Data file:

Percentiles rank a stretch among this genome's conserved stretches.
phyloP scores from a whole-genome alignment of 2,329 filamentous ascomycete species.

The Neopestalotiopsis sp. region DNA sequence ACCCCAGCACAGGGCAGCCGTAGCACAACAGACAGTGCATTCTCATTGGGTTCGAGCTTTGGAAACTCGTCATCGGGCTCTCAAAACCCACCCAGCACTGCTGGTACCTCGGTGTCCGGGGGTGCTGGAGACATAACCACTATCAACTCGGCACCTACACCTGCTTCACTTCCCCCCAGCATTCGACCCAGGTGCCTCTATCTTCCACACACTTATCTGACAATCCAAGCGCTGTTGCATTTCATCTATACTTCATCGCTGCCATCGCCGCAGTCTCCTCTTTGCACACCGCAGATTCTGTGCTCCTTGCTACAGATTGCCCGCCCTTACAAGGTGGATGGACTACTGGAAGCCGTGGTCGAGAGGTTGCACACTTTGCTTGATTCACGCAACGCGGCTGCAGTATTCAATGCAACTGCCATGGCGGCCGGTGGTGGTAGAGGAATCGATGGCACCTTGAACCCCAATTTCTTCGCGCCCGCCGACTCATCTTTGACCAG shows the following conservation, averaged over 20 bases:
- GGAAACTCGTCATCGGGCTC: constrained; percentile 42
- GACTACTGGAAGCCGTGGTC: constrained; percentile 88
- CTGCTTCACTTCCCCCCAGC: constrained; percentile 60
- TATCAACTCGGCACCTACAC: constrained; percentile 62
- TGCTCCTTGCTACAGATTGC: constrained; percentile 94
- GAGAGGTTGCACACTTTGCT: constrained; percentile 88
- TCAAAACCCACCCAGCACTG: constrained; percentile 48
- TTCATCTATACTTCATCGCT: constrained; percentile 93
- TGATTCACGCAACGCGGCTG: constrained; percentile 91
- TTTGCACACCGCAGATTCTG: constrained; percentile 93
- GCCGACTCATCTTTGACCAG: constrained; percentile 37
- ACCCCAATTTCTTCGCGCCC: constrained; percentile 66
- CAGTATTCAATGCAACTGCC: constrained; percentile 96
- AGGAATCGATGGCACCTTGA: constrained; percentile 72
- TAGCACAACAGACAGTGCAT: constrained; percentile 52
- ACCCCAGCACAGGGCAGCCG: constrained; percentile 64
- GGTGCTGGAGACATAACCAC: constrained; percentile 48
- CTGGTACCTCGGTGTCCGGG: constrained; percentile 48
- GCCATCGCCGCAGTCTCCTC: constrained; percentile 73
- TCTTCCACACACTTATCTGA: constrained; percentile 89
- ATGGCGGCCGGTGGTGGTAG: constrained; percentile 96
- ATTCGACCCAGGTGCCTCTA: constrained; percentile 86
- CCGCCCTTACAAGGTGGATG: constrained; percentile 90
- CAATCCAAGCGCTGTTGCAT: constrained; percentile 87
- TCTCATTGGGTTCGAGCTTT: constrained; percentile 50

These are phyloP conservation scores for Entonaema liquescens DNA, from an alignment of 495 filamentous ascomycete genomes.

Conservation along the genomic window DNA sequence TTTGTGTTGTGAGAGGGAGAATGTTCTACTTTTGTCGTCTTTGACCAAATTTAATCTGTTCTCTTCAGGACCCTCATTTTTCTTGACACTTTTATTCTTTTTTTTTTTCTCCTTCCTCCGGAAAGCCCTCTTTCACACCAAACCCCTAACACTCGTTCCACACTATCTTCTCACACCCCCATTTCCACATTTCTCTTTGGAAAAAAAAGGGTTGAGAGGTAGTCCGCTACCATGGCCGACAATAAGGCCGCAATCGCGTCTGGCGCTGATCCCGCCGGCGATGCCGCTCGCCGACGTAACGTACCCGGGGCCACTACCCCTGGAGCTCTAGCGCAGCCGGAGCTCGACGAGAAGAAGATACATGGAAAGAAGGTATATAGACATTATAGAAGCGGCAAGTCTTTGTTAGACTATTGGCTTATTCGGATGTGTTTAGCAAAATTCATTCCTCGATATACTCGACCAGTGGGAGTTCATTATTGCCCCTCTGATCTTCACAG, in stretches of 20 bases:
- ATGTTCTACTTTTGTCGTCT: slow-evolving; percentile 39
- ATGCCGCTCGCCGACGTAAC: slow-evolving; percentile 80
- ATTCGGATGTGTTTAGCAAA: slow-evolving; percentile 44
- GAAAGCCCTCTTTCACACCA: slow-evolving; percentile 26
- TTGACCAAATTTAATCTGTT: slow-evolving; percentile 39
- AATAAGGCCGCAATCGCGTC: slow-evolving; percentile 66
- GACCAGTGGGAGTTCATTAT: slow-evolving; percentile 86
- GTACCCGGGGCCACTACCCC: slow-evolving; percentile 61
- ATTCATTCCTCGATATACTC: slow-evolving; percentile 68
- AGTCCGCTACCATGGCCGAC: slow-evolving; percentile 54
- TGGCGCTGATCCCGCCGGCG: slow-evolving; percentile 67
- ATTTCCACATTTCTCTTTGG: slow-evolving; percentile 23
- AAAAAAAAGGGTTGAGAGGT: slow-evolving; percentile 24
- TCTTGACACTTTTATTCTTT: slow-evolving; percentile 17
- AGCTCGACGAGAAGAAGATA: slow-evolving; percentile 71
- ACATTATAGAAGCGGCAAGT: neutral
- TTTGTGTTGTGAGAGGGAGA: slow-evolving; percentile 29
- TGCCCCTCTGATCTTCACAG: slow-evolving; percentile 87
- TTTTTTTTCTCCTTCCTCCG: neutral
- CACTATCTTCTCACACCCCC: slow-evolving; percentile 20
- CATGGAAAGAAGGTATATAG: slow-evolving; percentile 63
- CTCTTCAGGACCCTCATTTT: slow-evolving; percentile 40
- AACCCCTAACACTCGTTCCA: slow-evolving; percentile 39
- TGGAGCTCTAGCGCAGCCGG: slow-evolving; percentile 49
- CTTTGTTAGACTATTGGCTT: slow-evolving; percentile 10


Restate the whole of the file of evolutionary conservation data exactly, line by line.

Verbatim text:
Percentiles rank a stretch among this genome's conserved stretches.
phyloP scores from a whole-genome alignment of 2,329 filamentous ascomycete species.

The Neopestalotiopsis sp. region DNA sequence ACCCCAGCACAGGGCAGCCGTAGCACAACAGACAGTGCATTCTCATTGGGTTCGAGCTTTGGAAACTCGTCATCGGGCTCTCAAAACCCACCCAGCACTGCTGGTACCTCGGTGTCCGGGGGTGCTGGAGACATAACCACTATCAACTCGGCACCTACACCTGCTTCACTTCCCCCCAGCATTCGACCCAGGTGCCTCTATCTTCCACACACTTATCTGACAATCCAAGCGCTGTTGCATTTCATCTATACTTCATCGCTGCCATCGCCGCAGTCTCCTCTTTGCACACCGCAGATTCTGTGCTCCTTGCTACAGATTGCCCGCCCTTACAAGGTGGATGGACTACTGGAAGCCGTGGTCGAGAGGTTGCACACTTTGCTTGATTCACGCAACGCGGCTGCAGTATTCAATGCAACTGCCATGGCGGCCGGTGGTGGTAGAGGAATCGATGGCACCTTGAACCCCAATTTCTTCGCGCCCGCCGACTCATCTTTGACCAG shows the following conservation, averaged over 20 bases:
- GGAAACTCGTCATCGGGCTC: constrained; percentile 42
- GACTACTGGAAGCCGTGGTC: constrained; percentile 88
- CTGCTTCACTTCCCCCCAGC: constrained; percentile 60
- TATCAACTCGGCACCTACAC: constrained; percentile 62
- TGCTCCTTGCTACAGATTGC: constrained; percentile 94
- GAGAGGTTGCACACTTTGCT: constrained; percentile 88
- TCAAAACCCACCCAGCACTG: constrained; percentile 48
- TTCATCTATACTTCATCGCT: constrained; percentile 93
- TGATTCACGCAACGCGGCTG: constrained; percentile 91
- TTTGCACACCGCAGATTCTG: constrained; percentile 93
- GCCGACTCATCTTTGACCAG: constrained; percentile 37
- ACCCCAATTTCTTCGCGCCC: constrained; percentile 66
- CAGTATTCAATGCAACTGCC: constrained; percentile 96
- AGGAATCGATGGCACCTTGA: constrained; percentile 72
- TAGCACAACAGACAGTGCAT: constrained; percentile 52
- ACCCCAGCACAGGGCAGCCG: constrained; percentile 64
- GGTGCTGGAGACATAACCAC: constrained; percentile 48
- CTGGTACCTCGGTGTCCGGG: constrained; percentile 48
- GCCATCGCCGCAGTCTCCTC: constrained; percentile 73
- TCTTCCACACACTTATCTGA: constrained; percentile 89
- ATGGCGGCCGGTGGTGGTAG: constrained; percentile 96
- ATTCGACCCAGGTGCCTCTA: constrained; percentile 86
- CCGCCCTTACAAGGTGGATG: constrained; percentile 90
- CAATCCAAGCGCTGTTGCAT: constrained; percentile 87
- TCTCATTGGGTTCGAGCTTT: constrained; percentile 50

These are phyloP conservation scores for Entonaema liquescens DNA, from an alignment of 495 filamentous ascomycete genomes.

Conservation along the genomic window DNA sequence TTTGTGTTGTGAGAGGGAGAATGTTCTACTTTTGTCGTCTTTGACCAAATTTAATCTGTTCTCTTCAGGACCCTCATTTTTCTTGACACTTTTATTCTTTTTTTTTTTCTCCTTCCTCCGGAAAGCCCTCTTTCACACCAAACCCCTAACACTCGTTCCACACTATCTTCTCACACCCCCATTTCCACATTTCTCTTTGGAAAAAAAAGGGTTGAGAGGTAGTCCGCTACCATGGCCGACAATAAGGCCGCAATCGCGTCTGGCGCTGATCCCGCCGGCGATGCCGCTCGCCGACGTAACGTACCCGGGGCCACTACCCCTGGAGCTCTAGCGCAGCCGGAGCTCGACGAGAAGAAGATACATGGAAAGAAGGTATATAGACATTATAGAAGCGGCAAGTCTTTGTTAGACTATTGGCTTATTCGGATGTGTTTAGCAAAATTCATTCCTCGATATACTCGACCAGTGGGAGTTCATTATTGCCCCTCTGATCTTCACAG, in stretches of 20 bases:
- ATGTTCTACTTTTGTCGTCT: slow-evolving; percentile 39
- ATGCCGCTCGCCGACGTAAC: slow-evolving; percentile 80
- ATTCGGATGTGTTTAGCAAA: slow-evolving; percentile 44
- GAAAGCCCTCTTTCACACCA: slow-evolving; percentile 26
- TTGACCAAATTTAATCTGTT: slow-evolving; percentile 39
- AATAAGGCCGCAATCGCGTC: slow-evolving; percentile 66
- GACCAGTGGGAGTTCATTAT: slow-evolving; percentile 86
- GTACCCGGGGCCACTACCCC: slow-evolving; percentile 61
- ATTCATTCCTCGATATACTC: slow-evolving; percentile 68
- AGTCCGCTACCATGGCCGAC: slow-evolving; percentile 54
- TGGCGCTGATCCCGCCGGCG: slow-evolving; percentile 67
- ATTTCCACATTTCTCTTTGG: slow-evolving; percentile 23
- AAAAAAAAGGGTTGAGAGGT: slow-evolving; percentile 24
- TCTTGACACTTTTATTCTTT: slow-evolving; percentile 17
- AGCTCGACGAGAAGAAGATA: slow-evolving; percentile 71
- ACATTATAGAAGCGGCAAGT: neutral
- TTTGTGTTGTGAGAGGGAGA: slow-evolving; percentile 29
- TGCCCCTCTGATCTTCACAG: slow-evolving; percentile 87
- TTTTTTTTCTCCTTCCTCCG: neutral
- CACTATCTTCTCACACCCCC: slow-evolving; percentile 20
- CATGGAAAGAAGGTATATAG: slow-evolving; percentile 63
- CTCTTCAGGACCCTCATTTT: slow-evolving; percentile 40
- AACCCCTAACACTCGTTCCA: slow-evolving; percentile 39
- TGGAGCTCTAGCGCAGCCGG: slow-evolving; percentile 49
- CTTTGTTAGACTATTGGCTT: slow-evolving; percentile 10